CULTURE AND NATURE
THE square in front of the book shop was full of windmills. Different colours,
shapes and sizes to fit every conceivable windmill-taste.
The windmill is to the German garden as the gnome to the British, although
at least there were not yet any fishing windmills. Despite the slight breeze
they were motionless, except for a few rotating with uncanny regularity driven
by their electric motors.
From being a source of energy the windmill has been converted into a means
of wasting it.
In one corner elaborate electrical preparations with microphone, wires, speakers
and amplifiers were taking place, promising enough watts for an ox-roast.
The beer seller was already busy as the tables and seats filled with a waiting
audience. Men blew on mikes and counted eins, zwei, drei.
This was a folk event, and an old lady in some traditional fishwife's costume
was shelling and selling shrimps, her worn fingers quick with years of practise,
but still proud to show her skill to some young girls, and laughing at their
Then on tripped the "Jolly Sailor Boys", a group neatly
got up in some cross between ethnic fishervolk and sailor suits, to
perform a species of nautical barbershop, more or less accompanied by an accordion
and lukewarm applause from the crowd.
The beer however was cold and cheap and a necessary anaesthetic. I slipped
off round the corner only to collapse laughing in front of the pet store at
the sight of a hamster caged in a miniature Wild West Saloon. I can almost
swear that he was wearing a Deputy's badge and gun.
IN the Indian Village, Joseph bought a head-dress and feather from the Indian
Chief. Crow perhaps, I thought, the feather that is, for the closest the Indian
had approached the prairies was probably Hamburg (or Homburg?). But even there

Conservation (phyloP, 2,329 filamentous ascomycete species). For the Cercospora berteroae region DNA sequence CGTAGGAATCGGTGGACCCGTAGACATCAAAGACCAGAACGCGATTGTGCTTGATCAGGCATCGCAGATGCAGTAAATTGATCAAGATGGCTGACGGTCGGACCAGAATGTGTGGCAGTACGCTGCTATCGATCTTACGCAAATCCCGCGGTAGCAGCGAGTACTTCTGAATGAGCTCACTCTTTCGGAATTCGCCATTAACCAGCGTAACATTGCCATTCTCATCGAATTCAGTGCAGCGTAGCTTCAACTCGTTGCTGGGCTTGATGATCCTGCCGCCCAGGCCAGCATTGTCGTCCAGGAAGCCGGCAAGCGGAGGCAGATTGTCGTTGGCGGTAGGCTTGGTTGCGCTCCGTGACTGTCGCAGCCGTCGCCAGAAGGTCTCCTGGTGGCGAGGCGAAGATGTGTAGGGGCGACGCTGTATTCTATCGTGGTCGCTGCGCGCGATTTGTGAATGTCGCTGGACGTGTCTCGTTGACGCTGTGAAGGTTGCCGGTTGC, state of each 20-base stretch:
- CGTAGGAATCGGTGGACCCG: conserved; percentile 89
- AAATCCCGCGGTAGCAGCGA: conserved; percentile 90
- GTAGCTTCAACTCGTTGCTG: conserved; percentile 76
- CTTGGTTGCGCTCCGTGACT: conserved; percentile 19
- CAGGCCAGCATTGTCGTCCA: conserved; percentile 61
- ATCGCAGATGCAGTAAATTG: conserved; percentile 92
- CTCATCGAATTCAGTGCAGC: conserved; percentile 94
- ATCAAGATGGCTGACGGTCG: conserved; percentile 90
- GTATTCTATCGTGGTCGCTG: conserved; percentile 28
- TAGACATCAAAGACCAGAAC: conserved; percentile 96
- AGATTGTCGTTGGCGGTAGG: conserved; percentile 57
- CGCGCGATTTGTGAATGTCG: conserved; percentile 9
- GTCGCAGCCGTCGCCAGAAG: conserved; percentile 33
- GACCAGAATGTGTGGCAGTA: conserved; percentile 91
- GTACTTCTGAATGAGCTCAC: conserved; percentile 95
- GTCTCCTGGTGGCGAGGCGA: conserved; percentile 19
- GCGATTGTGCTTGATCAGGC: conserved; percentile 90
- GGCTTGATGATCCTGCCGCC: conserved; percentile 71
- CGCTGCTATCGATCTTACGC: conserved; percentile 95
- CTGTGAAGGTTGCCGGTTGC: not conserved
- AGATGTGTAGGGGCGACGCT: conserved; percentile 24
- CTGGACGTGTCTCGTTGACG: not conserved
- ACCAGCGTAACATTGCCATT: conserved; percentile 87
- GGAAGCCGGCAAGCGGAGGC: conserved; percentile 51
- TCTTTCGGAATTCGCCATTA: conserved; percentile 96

they say How!
Later on that same day at the wild-life park we watched the peacock displaying
his wares to a bored peahen who had so obviously seen it all before. We were
more impressed, and Joseph gained his second feather; a peacock's, its eye
yellow-green and brown and blue-green and a deepest indigo and magic.
THE Wild West Train had just dieseled out as we stepped across its track into
the Fairy Tale Wood and along the pointlessly sinuous path through the densely
Pausing at a series of small sheds, children fought to press buttons to illuminate
the tableaux, start the tinny music and jerk the occasional puppet into unconvincing
Babes in the Wood, Hansel and Gretel, Snow White and all
their cronies waited woodenly to be slightly animated for our benefit.
Eventually we managed to escape, fingers unpricked, unkissed by frogs and
unenchanted, just in time to rush up the hill past the chair lift to nowhere,
the shooting gallery and the side-shows to an afternoon snack included in
our excursion ticket,
As we tucked into our few thousand calories of cream cakes and coffee, hundreds
of pairs of dead eyes watched us from the doleful brown and khaki walls, the
horns and antlers of the hunters' grisly hauls.
Perhaps here we were nearer to what the woods were really about. No fairy
tale, but what was once an activity essential for survival turned by progress
and civilisation into a cruel, unnecessary sport.
All pictures and text © Peter Marshall, 1985, 1997